While the integrity of the individual, the freedom of his choice and the responsibility each bears for those choices, are central elements of Judaic thought, it is also true that Jewish ethics presupposes from the beginning that “lo tov heyot ha’adam levado” [“It is not good that man is alone.”](Genesis 2:18).  Without elaborating on the exegetical interpretation of that statement, it serves as a keystone in Judaic ethics, and is echoed in the dialectics of Pirkei Avot:  “If I am not for me, who is for me; and when I am for myself, what am I?”  For one immersed in Western culture, understanding this keystone requires a conceptual restructuring of the self, and redefinition of virtue.


Aside from specific behavioral imperatives (mitzvot) that guide the Jew’s day-to-day behavior, the Torah provides some moral principles in overarching statements such as, “You shall be holy, for I am holy” (Leviticus 19:2), which serve in not only making moral/religious demands but also in crystallizing an interpretation of human nature.  In this manner, the Torah asserts the Divinity of our souls, the power of human will and the awesome and holy responsibility of the Jew.  As part of that responsibility, the Jew — male or female — sees himself as an irreplaceable, essential partner to the Creator in perfecting this world and in redeeming humankind.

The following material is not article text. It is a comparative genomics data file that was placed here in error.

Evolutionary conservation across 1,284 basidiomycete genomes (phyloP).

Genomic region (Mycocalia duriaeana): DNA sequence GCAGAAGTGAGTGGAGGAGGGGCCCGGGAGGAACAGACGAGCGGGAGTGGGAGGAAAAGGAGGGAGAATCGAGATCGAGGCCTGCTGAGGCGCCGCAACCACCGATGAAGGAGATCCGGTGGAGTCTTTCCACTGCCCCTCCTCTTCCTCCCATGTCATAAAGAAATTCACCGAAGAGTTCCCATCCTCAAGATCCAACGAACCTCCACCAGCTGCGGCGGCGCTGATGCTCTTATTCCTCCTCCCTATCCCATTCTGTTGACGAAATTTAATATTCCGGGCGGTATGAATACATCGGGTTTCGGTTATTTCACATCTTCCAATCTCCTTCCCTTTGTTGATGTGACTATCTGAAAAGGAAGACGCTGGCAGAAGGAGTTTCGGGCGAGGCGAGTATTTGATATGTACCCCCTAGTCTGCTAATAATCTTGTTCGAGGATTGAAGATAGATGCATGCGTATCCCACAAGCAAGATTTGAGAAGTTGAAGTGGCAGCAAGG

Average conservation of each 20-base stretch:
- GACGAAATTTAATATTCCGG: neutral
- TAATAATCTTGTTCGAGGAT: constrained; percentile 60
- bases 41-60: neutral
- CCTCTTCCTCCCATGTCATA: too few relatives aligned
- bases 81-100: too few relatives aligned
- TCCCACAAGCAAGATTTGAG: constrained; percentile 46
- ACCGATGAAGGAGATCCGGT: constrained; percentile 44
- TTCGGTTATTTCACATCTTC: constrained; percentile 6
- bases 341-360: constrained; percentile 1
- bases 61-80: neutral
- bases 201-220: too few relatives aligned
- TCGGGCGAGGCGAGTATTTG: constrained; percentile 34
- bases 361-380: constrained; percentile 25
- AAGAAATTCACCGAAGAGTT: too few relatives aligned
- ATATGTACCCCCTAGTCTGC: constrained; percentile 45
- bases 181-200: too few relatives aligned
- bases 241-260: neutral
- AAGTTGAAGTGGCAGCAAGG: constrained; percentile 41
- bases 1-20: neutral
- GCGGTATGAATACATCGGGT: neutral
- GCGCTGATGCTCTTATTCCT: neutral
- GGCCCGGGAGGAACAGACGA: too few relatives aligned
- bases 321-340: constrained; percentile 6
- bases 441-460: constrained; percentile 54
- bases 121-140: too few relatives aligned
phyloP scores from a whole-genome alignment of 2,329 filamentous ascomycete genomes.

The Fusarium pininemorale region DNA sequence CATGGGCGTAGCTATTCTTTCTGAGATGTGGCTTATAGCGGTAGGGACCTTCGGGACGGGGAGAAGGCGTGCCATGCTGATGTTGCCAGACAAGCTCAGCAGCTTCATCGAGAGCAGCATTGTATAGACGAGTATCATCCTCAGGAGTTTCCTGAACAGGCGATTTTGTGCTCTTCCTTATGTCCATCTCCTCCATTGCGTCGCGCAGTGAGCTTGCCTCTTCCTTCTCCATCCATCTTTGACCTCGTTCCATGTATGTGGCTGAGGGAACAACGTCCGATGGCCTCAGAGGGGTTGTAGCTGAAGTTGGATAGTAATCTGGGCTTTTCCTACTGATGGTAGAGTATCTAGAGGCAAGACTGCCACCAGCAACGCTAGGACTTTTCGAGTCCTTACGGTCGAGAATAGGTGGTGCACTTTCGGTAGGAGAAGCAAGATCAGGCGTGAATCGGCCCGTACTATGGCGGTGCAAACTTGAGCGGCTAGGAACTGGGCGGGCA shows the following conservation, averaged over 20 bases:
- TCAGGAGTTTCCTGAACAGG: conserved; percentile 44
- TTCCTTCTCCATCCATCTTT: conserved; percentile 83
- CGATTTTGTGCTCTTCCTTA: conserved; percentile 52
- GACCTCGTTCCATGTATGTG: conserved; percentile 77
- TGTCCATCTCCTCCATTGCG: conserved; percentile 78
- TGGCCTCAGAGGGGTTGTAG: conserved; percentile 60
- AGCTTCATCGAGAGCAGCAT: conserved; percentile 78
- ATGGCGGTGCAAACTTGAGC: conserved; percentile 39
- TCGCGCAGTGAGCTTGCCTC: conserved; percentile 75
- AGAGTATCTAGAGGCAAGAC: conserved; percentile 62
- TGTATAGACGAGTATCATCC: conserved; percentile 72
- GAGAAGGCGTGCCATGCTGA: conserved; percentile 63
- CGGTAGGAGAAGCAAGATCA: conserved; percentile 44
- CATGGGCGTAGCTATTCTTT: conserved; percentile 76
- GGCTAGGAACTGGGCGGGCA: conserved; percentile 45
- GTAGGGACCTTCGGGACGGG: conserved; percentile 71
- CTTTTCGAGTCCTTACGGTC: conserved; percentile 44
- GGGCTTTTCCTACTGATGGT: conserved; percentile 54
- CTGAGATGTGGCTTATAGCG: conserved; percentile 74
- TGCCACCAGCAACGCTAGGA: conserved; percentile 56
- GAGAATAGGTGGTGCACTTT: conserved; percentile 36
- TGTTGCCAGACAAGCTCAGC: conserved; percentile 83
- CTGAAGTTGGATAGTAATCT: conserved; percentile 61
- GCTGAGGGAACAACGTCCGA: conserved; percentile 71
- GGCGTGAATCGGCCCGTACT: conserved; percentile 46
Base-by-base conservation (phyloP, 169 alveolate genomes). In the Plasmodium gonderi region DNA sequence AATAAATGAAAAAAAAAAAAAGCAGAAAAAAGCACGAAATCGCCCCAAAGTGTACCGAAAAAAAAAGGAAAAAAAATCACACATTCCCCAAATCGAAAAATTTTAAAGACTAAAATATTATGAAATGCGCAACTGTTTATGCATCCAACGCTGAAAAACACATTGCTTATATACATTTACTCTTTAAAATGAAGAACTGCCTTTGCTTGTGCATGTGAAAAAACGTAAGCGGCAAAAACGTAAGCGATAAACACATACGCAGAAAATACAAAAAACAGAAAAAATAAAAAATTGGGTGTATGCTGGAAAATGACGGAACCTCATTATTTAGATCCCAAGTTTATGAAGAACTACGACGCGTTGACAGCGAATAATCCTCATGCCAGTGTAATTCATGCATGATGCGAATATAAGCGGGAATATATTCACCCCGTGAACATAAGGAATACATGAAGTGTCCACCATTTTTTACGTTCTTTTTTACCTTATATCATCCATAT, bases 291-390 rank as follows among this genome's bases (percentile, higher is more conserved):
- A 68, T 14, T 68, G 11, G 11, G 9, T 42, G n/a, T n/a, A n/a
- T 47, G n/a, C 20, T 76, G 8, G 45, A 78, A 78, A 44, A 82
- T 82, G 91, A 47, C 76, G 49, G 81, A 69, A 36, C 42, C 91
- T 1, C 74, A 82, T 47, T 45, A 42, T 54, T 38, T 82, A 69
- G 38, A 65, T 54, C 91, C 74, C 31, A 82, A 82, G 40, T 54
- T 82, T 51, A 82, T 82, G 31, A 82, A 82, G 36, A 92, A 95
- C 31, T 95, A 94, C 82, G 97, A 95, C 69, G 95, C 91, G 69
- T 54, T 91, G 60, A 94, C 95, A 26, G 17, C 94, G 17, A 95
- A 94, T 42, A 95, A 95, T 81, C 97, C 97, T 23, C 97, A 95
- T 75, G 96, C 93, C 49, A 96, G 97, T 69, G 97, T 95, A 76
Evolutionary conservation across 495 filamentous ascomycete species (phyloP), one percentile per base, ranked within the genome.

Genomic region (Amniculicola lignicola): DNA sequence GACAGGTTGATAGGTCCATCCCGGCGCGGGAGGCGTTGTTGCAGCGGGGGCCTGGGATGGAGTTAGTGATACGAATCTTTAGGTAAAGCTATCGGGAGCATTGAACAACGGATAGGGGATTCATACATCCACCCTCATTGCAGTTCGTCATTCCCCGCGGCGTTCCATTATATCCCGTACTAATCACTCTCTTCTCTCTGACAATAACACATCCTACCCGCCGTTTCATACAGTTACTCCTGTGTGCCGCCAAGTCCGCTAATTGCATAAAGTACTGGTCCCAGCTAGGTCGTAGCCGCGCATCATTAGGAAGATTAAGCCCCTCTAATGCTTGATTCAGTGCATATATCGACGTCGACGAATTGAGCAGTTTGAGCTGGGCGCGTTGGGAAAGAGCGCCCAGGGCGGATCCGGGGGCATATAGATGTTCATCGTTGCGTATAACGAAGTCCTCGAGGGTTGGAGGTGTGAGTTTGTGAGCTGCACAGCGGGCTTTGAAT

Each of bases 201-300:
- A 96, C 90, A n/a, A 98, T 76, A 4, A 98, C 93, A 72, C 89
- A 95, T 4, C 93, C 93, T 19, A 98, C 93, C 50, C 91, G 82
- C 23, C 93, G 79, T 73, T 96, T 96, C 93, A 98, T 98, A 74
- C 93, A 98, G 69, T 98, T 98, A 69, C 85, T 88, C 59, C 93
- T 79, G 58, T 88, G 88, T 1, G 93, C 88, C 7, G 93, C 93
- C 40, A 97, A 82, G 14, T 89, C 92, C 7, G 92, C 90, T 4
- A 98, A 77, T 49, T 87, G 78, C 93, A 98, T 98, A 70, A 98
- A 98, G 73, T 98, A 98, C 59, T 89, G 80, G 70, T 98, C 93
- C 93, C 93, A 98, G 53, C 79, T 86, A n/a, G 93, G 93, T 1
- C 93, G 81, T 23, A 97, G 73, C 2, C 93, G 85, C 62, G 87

Judaism broadens our sense of self.  The individual’s identity — and hence, her self-interest — is not circumscribed by her body-space.  In a more particularistic scale, each individual sees her identity linked in a family chain reaching from the present into the distant past and into the future.  She, and what she is, is bound to her home, her community, her city, etc.  Her children, indeed her people, depend on her for survival.  Whether one sees these as chains of bondage, or of love and life, depends on the spiritual world-view one embraces.

For such a person, who understands that “If I am only for myself, what am I?” ethical choices and day-to-day behavior are circumscribed on what is good for us.  Ethical virtue — “hatov v’hayashar” — is  contingent on an understanding that all of our behavior has implications for others, both in the present and the future; religious ethics — “hatov v’hayashar b’einai Hashem” (Deuteronomy 12:28) — is contingent upon searching for God’s will and submitting to it.

In this light, my students came to understand why Esther and Ruth are not only appropriate role-models of heroic behavior, but that in their self-effacement and self-sacrifice they are imitating Hashem to perfection.

Esther M. Shkop, Ph.D., is the Dean of the Anne M. Blitstein Institute for Women of Hebrew Theological College in Chicago, and is Associate Professor of Bible.

This article was featured in the Fall 1999 issue of Jewish Action.